9. Marshall
    1. John Marshall 1795 – 1859
    2. Lucy, his wife 1796 – 1835
    3. Frances M Chambers 1819 – 1840
    4. John Marshall Jr. 1830 – 1896
    5. Mary M Marshall 1827 – 1898
  10. E.W.C. (Is this Eliza. Warfield Coleman? 1827 – 1835 See #14 on this list. According to “Paxton” p. 130, Her family did not leave Mason County for Mississippi until 1840)
  11. Erected by Charles and Phoebe A Marshall in memory of Their children
    1. Susan Keith born Dec 22, 1843 died Dec 8, 1849
    2. Sallie Pendleton, born May 12, died Sept 5, 1854
    3. Charles, born Sept 20 1855, died Sept 5 1859
  12. Gen, Thomas Marshall, born April 13, 1799, died March 28, 1853, son of Thomas and F Marshall
  13. Frances Jane, daughter of L. & F. J. Maltby Born Oct 1852, died Nov 30 1853
  14. Lucy Ambler, daughter of Thomas & Frances Marshall and wife of N.D. Coleman, born Dec 20, 1801 died July 3, 1858. Eliza. Warfield Coleman, daughter of N.D.& L.A. Coleman, born Aug 22, 1827, died Feb 15, 1835 (see #10 on this list)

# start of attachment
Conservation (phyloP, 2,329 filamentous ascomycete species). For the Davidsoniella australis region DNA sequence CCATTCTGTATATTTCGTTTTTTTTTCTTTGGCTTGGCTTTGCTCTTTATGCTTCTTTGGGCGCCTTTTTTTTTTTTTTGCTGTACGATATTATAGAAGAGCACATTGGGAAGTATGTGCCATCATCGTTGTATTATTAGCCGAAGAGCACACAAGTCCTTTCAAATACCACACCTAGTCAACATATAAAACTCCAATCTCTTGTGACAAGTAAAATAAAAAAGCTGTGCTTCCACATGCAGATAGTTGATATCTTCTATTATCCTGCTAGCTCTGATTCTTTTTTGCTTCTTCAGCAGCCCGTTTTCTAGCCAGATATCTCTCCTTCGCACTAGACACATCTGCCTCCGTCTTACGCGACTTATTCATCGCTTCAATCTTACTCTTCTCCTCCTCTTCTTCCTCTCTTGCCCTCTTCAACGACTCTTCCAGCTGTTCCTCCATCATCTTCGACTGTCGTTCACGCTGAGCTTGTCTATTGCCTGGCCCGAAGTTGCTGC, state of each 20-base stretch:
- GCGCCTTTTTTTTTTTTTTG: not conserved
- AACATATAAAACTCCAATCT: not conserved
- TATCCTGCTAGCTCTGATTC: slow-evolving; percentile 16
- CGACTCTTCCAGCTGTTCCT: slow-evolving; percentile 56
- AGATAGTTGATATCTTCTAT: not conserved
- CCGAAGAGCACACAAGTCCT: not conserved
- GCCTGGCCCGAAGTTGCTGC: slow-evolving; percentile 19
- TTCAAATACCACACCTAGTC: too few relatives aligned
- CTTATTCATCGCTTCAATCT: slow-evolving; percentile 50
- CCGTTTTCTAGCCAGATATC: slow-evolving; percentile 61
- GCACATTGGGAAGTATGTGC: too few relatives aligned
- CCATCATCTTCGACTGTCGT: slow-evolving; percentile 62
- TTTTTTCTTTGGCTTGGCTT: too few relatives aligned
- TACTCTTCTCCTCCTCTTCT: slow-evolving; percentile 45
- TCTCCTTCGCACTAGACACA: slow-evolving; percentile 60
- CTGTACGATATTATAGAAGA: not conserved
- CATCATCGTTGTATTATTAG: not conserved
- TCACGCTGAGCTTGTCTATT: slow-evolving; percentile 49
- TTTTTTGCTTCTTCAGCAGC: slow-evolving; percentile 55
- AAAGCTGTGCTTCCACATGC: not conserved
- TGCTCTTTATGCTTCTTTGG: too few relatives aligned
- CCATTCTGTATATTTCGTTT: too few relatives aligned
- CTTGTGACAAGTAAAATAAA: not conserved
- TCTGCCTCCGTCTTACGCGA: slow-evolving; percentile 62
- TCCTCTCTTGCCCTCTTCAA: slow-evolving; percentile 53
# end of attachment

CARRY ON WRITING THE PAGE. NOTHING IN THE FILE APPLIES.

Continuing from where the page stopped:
15. Children of R.M. & E.F.Marshall
    1. Eliza. March 11, 1857 – July 15 1858
    2. Thomas K. Aug 27,1871 – Feb 29, 1876
    3. William F, July 6,1861 – April 20, 1873
  16. Maria M. Oct 18, 1836 – Dec 24, 1862
  17. Gilbert Adams, born March 29, 1798 died Jan 20, 1872
  18. a Elizabeth C Marshall, daughter of Thomas & Frances M, Marshall, born Washington, Ky March 17,1801, died July 19, 1874
  19. b Martin P. Marshall, son of Charles & Lucy P Marshall, daughter of Charles & Lucy P Marshall, born Warrenton Va. Feb 10,1798, died June 8, 1883. “The Peace of God that passeth all understanding”
  20. Mary Keith, daughter of Thomas & Frances Marshall and widow of Judge John Green , born Jan 13 ‘ 1797 died April 1 , 1887
  21. J. P. Marshall 1849 – 1945
    Hester Morris, his wife 1852 – 1908
    Richard, their son 1884 – 1893
  22. Charles A. Marshall, Col. of the 16th. KY. Vol. Inf. May 2, 1809 – Feb. 12, 1896
    his wife Phoebe A. Feb. 2, 1817 – April 3, 1901
    “Blessed are the dead which die in the Lord”
  23. Robert A. Marshall Feb. 5, 1832 – Dec. 21, 1911
    Elizabeth F., his wife Feb. 2, 1834 – April 10, 1901
  24. Eliza. C. Marshall, wife of Rev. Maurice Waller, D.D. 1841-1903
    “My grace is sufficient for thee”
  25. Sarah Bell, daug of Maurice & Eliza. C. Waller, Dec. 29, 1878 – May 3, 1904
  26. Mary Wills, daughter of Martin P. & Eliza C. Marshall, July 22, 1829 – Sept. 21, 1908
    “Blessed are the dead who die in the Lord for their works do follow them”
  27. Dr. Louis Marshall, 1873 – 1910 and Pearl, his wife, 1877 – 1925
  28. James Marshall, 1835 -1913